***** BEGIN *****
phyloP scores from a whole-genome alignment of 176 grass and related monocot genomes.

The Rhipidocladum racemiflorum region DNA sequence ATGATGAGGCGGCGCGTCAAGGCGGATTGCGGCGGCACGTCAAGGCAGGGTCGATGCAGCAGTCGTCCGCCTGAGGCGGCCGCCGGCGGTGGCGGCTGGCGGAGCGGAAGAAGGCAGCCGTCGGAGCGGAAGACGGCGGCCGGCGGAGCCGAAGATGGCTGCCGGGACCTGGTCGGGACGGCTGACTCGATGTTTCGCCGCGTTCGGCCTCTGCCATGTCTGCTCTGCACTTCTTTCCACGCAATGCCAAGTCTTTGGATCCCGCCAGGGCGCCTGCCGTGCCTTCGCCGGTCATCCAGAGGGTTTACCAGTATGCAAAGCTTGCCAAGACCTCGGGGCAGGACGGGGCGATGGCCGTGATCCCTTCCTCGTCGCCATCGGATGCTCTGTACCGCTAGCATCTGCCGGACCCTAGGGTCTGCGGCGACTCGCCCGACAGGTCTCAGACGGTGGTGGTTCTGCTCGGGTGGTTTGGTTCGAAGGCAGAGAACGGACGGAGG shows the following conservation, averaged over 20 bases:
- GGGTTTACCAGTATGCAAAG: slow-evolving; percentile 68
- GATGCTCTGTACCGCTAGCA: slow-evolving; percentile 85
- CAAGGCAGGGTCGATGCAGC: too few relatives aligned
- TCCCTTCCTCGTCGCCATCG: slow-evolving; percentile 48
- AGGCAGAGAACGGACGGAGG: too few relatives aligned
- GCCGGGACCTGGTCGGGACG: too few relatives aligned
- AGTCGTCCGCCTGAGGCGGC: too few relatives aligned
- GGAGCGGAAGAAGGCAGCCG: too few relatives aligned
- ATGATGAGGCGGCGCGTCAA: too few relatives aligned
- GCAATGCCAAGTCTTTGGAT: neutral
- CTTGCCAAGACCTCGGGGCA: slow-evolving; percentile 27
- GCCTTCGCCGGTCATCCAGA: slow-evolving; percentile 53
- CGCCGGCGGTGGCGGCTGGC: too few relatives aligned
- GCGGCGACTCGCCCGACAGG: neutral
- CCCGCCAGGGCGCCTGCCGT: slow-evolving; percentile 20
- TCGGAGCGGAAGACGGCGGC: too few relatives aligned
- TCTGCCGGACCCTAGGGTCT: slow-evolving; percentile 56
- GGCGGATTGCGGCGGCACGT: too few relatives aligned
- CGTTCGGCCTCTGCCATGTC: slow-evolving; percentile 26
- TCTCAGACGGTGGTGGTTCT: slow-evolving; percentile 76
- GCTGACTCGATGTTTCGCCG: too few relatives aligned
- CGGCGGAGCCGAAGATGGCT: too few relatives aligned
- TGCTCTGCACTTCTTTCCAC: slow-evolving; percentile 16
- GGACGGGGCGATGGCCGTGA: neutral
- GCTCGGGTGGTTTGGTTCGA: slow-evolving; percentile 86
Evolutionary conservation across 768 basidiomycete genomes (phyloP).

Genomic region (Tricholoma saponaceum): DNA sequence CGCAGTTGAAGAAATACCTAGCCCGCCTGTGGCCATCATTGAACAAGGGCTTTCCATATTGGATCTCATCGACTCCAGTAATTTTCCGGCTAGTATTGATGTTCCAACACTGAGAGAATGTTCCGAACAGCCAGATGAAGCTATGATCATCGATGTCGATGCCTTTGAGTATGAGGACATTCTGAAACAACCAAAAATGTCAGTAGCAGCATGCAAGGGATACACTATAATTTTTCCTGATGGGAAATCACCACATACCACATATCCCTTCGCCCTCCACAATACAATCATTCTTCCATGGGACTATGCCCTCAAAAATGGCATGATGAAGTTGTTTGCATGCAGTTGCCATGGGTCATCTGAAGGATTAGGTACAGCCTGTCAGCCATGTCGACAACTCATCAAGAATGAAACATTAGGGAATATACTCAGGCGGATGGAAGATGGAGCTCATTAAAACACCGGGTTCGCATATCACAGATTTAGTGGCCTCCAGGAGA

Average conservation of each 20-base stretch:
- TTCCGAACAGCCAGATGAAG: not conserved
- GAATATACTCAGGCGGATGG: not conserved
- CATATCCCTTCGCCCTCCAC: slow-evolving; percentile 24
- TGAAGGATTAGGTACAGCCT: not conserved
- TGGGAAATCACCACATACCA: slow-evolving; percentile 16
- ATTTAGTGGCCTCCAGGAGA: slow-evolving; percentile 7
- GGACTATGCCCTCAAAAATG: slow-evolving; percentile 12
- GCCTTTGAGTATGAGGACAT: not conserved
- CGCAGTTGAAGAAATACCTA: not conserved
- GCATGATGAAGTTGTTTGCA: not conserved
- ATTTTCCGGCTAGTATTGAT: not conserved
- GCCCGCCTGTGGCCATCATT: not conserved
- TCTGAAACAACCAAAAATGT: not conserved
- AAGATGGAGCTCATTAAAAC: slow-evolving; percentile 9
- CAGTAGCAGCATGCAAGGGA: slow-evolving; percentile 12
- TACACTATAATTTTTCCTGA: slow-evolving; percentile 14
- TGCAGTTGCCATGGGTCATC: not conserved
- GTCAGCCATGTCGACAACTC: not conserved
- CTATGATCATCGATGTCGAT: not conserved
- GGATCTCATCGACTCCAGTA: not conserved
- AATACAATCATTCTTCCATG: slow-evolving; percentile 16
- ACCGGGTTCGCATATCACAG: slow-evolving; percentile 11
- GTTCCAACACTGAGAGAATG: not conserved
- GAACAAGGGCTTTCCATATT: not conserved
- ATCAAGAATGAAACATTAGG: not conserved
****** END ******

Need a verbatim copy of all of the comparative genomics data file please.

phyloP scores from a whole-genome alignment of 176 grass and related monocot genomes.

The Rhipidocladum racemiflorum region DNA sequence ATGATGAGGCGGCGCGTCAAGGCGGATTGCGGCGGCACGTCAAGGCAGGGTCGATGCAGCAGTCGTCCGCCTGAGGCGGCCGCCGGCGGTGGCGGCTGGCGGAGCGGAAGAAGGCAGCCGTCGGAGCGGAAGACGGCGGCCGGCGGAGCCGAAGATGGCTGCCGGGACCTGGTCGGGACGGCTGACTCGATGTTTCGCCGCGTTCGGCCTCTGCCATGTCTGCTCTGCACTTCTTTCCACGCAATGCCAAGTCTTTGGATCCCGCCAGGGCGCCTGCCGTGCCTTCGCCGGTCATCCAGAGGGTTTACCAGTATGCAAAGCTTGCCAAGACCTCGGGGCAGGACGGGGCGATGGCCGTGATCCCTTCCTCGTCGCCATCGGATGCTCTGTACCGCTAGCATCTGCCGGACCCTAGGGTCTGCGGCGACTCGCCCGACAGGTCTCAGACGGTGGTGGTTCTGCTCGGGTGGTTTGGTTCGAAGGCAGAGAACGGACGGAGG shows the following conservation, averaged over 20 bases:
- GGGTTTACCAGTATGCAAAG: slow-evolving; percentile 68
- GATGCTCTGTACCGCTAGCA: slow-evolving; percentile 85
- CAAGGCAGGGTCGATGCAGC: too few relatives aligned
- TCCCTTCCTCGTCGCCATCG: slow-evolving; percentile 48
- AGGCAGAGAACGGACGGAGG: too few relatives aligned
- GCCGGGACCTGGTCGGGACG: too few relatives aligned
- AGTCGTCCGCCTGAGGCGGC: too few relatives aligned
- GGAGCGGAAGAAGGCAGCCG: too few relatives aligned
- ATGATGAGGCGGCGCGTCAA: too few relatives aligned
- GCAATGCCAAGTCTTTGGAT: neutral
- CTTGCCAAGACCTCGGGGCA: slow-evolving; percentile 27
- GCCTTCGCCGGTCATCCAGA: slow-evolving; percentile 53
- CGCCGGCGGTGGCGGCTGGC: too few relatives aligned
- GCGGCGACTCGCCCGACAGG: neutral
- CCCGCCAGGGCGCCTGCCGT: slow-evolving; percentile 20
- TCGGAGCGGAAGACGGCGGC: too few relatives aligned
- TCTGCCGGACCCTAGGGTCT: slow-evolving; percentile 56
- GGCGGATTGCGGCGGCACGT: too few relatives aligned
- CGTTCGGCCTCTGCCATGTC: slow-evolving; percentile 26
- TCTCAGACGGTGGTGGTTCT: slow-evolving; percentile 76
- GCTGACTCGATGTTTCGCCG: too few relatives aligned
- CGGCGGAGCCGAAGATGGCT: too few relatives aligned
- TGCTCTGCACTTCTTTCCAC: slow-evolving; percentile 16
- GGACGGGGCGATGGCCGTGA: neutral
- GCTCGGGTGGTTTGGTTCGA: slow-evolving; percentile 86
Evolutionary conservation across 768 basidiomycete genomes (phyloP).

Genomic region (Tricholoma saponaceum): DNA sequence CGCAGTTGAAGAAATACCTAGCCCGCCTGTGGCCATCATTGAACAAGGGCTTTCCATATTGGATCTCATCGACTCCAGTAATTTTCCGGCTAGTATTGATGTTCCAACACTGAGAGAATGTTCCGAACAGCCAGATGAAGCTATGATCATCGATGTCGATGCCTTTGAGTATGAGGACATTCTGAAACAACCAAAAATGTCAGTAGCAGCATGCAAGGGATACACTATAATTTTTCCTGATGGGAAATCACCACATACCACATATCCCTTCGCCCTCCACAATACAATCATTCTTCCATGGGACTATGCCCTCAAAAATGGCATGATGAAGTTGTTTGCATGCAGTTGCCATGGGTCATCTGAAGGATTAGGTACAGCCTGTCAGCCATGTCGACAACTCATCAAGAATGAAACATTAGGGAATATACTCAGGCGGATGGAAGATGGAGCTCATTAAAACACCGGGTTCGCATATCACAGATTTAGTGGCCTCCAGGAGA

Average conservation of each 20-base stretch:
- TTCCGAACAGCCAGATGAAG: not conserved
- GAATATACTCAGGCGGATGG: not conserved
- CATATCCCTTCGCCCTCCAC: slow-evolving; percentile 24
- TGAAGGATTAGGTACAGCCT: not conserved
- TGGGAAATCACCACATACCA: slow-evolving; percentile 16
- ATTTAGTGGCCTCCAGGAGA: slow-evolving; percentile 7
- GGACTATGCCCTCAAAAATG: slow-evolving; percentile 12
- GCCTTTGAGTATGAGGACAT: not conserved
- CGCAGTTGAAGAAATACCTA: not conserved
- GCATGATGAAGTTGTTTGCA: not conserved
- ATTTTCCGGCTAGTATTGAT: not conserved
- GCCCGCCTGTGGCCATCATT: not conserved
- TCTGAAACAACCAAAAATGT: not conserved
- AAGATGGAGCTCATTAAAAC: slow-evolving; percentile 9
- CAGTAGCAGCATGCAAGGGA: slow-evolving; percentile 12
- TACACTATAATTTTTCCTGA: slow-evolving; percentile 14
- TGCAGTTGCCATGGGTCATC: not conserved
- GTCAGCCATGTCGACAACTC: not conserved
- CTATGATCATCGATGTCGAT: not conserved
- GGATCTCATCGACTCCAGTA: not conserved
- AATACAATCATTCTTCCATG: slow-evolving; percentile 16
- ACCGGGTTCGCATATCACAG: slow-evolving; percentile 11
- GTTCCAACACTGAGAGAATG: not conserved
- GAACAAGGGCTTTCCATATT: not conserved
- ATCAAGAATGAAACATTAGG: not conserved